Passage des Panoramas

Passage des Panoramas

A timeless place to stroll. A hot spot for food. A philatelic trading place... More than a century old, and yet Paris's oldest covered passage is still full of surprises. Welcome to the Passage des Panoramas.

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Located in the 2nd arrondissement of Paris, a stone's throw from the Musée Grévin, the Passage des Panoramas stretches its Belle Époque galleries between boulevard Montmartre to the north and rue Saint-Marc to the south. Whether you're a lover of 19th-century town planning, a gourmet, a window shopper or just a stroller, this is a magnificent piece of Paris's architectural heritage.

A shortcut to history

The Passage des Panoramas is considered to be one of the oldest Parisian passages. Built in 1800 on the site of the former Hôtel de Montmorency, it owes its name to two towers 17m in diameter and 20m high.

Shortly after acquiring the hotel, William Thayer, an American shipowner and promoter, opened a covered passageway lined with shops between the rotundas and used the interior to display two 360° painted canvases, one depicting a general view of Paris, the other the evacuation of Toulon by the English in 1793. The Passage des Panoramas was born. It was a shortcut between the Palais Royal district and the new districts that were beginning to be built beyond Boulevard Montmartre.

Despite the disappearance of the panoramas in 1831, the Passage kept its name and remained one of Parisians' favourite promenades. With its glass roofs and gas lighting from 1817 onwards (it was the first public space in the capital to be equipped with gas lighting), it inspired the shopping arcades of the 19th century and the covered shopping centres of the 20th century.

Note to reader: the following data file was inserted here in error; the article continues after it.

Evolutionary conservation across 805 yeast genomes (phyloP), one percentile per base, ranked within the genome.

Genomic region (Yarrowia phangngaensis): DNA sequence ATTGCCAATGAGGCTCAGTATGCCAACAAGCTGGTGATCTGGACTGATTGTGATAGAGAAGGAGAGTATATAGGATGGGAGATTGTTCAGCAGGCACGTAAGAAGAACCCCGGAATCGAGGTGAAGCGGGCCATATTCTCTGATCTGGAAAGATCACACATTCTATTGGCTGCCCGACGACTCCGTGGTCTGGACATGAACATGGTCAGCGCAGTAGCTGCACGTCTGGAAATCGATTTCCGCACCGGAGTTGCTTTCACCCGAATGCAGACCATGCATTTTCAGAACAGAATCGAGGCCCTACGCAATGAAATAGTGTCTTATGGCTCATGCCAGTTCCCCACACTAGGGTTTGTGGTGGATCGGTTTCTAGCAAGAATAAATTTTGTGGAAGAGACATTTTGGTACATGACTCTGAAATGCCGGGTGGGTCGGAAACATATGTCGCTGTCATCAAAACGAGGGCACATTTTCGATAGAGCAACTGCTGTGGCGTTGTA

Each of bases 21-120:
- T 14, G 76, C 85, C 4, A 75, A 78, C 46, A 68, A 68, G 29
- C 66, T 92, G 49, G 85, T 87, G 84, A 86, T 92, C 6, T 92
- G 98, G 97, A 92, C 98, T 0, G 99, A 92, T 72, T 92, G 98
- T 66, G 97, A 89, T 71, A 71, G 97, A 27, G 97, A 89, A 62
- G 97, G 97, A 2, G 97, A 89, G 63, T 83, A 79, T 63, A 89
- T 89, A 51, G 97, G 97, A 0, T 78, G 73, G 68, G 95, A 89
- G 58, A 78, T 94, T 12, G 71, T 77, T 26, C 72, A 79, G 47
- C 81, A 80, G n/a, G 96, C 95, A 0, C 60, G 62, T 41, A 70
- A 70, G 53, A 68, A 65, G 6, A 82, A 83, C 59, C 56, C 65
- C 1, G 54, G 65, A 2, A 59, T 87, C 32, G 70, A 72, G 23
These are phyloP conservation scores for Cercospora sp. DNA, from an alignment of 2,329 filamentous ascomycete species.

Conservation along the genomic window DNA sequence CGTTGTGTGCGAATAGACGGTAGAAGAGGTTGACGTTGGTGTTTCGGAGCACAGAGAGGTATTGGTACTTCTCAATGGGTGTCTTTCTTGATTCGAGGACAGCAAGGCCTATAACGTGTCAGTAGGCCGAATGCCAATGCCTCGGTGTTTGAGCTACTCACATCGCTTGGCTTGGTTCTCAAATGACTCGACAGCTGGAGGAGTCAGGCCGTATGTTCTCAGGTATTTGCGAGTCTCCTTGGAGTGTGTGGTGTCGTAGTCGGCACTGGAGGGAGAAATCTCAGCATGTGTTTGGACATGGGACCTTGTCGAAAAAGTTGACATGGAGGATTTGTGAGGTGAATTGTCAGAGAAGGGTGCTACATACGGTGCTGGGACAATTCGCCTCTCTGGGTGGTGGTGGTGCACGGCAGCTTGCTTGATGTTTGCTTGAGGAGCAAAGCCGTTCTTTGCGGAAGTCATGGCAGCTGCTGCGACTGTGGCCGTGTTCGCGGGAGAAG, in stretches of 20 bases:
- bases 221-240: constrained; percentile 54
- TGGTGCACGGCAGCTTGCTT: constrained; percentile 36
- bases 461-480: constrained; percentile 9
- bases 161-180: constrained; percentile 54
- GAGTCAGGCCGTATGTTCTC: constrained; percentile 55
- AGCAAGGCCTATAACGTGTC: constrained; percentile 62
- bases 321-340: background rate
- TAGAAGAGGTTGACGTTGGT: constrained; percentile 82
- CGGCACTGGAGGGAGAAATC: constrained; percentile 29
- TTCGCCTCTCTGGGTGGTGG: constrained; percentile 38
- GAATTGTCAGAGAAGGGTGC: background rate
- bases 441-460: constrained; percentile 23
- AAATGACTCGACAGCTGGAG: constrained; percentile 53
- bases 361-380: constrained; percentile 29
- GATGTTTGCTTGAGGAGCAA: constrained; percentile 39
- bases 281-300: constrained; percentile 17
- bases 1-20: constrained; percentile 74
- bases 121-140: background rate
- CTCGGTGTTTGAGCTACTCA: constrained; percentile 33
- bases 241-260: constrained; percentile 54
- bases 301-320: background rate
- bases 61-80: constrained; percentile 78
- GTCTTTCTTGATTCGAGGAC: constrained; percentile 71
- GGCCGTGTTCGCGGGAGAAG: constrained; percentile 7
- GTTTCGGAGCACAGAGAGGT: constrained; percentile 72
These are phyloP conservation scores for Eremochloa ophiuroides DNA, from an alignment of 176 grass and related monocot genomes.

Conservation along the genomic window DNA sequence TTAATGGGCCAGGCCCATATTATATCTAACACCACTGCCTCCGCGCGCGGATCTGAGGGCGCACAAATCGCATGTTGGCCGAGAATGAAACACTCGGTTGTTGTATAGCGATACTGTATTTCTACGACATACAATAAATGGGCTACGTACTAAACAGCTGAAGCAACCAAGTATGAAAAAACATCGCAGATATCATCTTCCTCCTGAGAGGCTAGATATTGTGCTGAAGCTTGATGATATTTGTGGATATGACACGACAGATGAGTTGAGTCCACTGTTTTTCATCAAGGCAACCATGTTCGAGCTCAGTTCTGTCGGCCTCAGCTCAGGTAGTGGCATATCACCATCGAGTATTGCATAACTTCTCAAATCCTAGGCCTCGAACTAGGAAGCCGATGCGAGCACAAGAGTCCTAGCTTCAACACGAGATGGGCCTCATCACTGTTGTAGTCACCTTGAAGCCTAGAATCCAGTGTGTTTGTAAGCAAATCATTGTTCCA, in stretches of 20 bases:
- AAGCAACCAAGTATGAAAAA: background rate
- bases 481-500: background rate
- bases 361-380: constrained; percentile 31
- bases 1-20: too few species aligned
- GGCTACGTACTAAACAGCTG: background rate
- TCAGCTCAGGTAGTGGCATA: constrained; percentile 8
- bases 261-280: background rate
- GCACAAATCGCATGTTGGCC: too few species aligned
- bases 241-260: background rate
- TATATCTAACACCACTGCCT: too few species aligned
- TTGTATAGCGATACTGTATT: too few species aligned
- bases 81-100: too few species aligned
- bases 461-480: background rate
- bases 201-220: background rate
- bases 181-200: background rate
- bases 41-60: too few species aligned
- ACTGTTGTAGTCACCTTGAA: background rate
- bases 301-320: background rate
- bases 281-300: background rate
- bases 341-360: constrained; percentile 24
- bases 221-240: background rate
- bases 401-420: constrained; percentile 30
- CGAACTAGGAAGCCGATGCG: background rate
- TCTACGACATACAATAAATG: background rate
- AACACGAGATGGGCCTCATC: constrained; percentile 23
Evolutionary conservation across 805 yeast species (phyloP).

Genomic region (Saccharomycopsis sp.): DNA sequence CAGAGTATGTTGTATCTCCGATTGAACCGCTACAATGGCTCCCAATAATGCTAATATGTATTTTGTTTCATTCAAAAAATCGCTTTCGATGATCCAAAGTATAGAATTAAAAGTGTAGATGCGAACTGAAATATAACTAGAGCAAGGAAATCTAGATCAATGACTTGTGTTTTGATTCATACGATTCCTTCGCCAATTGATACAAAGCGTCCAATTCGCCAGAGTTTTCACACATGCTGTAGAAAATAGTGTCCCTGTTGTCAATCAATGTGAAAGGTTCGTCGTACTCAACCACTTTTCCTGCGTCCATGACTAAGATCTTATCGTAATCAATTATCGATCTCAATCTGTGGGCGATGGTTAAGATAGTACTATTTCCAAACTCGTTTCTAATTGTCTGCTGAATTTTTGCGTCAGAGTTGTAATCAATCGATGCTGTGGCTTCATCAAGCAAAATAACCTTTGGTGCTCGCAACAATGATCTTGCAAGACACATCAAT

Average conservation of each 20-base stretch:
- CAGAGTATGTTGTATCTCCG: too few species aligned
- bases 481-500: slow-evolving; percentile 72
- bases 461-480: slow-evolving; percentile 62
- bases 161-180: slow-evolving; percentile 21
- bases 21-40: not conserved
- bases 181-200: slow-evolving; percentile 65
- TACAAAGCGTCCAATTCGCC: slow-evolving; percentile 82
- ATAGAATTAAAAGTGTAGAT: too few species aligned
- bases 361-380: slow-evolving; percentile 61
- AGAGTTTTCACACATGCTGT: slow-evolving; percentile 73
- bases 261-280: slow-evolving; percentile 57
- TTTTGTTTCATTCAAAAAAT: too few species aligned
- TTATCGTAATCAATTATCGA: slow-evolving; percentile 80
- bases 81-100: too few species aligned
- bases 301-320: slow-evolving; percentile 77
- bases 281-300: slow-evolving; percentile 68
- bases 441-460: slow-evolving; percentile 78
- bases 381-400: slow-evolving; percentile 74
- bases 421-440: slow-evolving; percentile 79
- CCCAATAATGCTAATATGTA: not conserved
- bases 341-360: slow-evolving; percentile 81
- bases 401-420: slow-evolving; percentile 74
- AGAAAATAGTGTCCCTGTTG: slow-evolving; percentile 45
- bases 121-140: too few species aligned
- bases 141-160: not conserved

A temple to gastronomy

Protected from the dirt of 19th-century Parisian streets by its glass roof, the Passage des Panoramas was known from the outset for its food shops and upmarket boutiques.

More and more gourmet eateries are springing up all over the place, to suit all budgets and tastes, from traditional Parisian bistros** to over-the-top trattorias.

Be sure to take a look at number 47, where Caffè Stern has set up shop in the only premises whose interior design has remained unchanged since the passage was built.

Autograph hunters beware: just a few steps away at number 17, you'll find the artists' entrance to the théâtre des Variétés, where you might be lucky enough to meet the actors you've just seen perform!

You can also take the opportunity to enter the Musée Grevin, across the street.

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Community facilities

Access and contact

11 Boulevard Montmartre
75002 Paris 2ème

    Days and opening hours

    All year round Opening hours daily between 6 am and 12 am.


    • Free


    Spoken languages

    • French
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    11 Boulevard Montmartre
    75002 Paris 2ème

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    • Adobe Stock/dbrnjhrj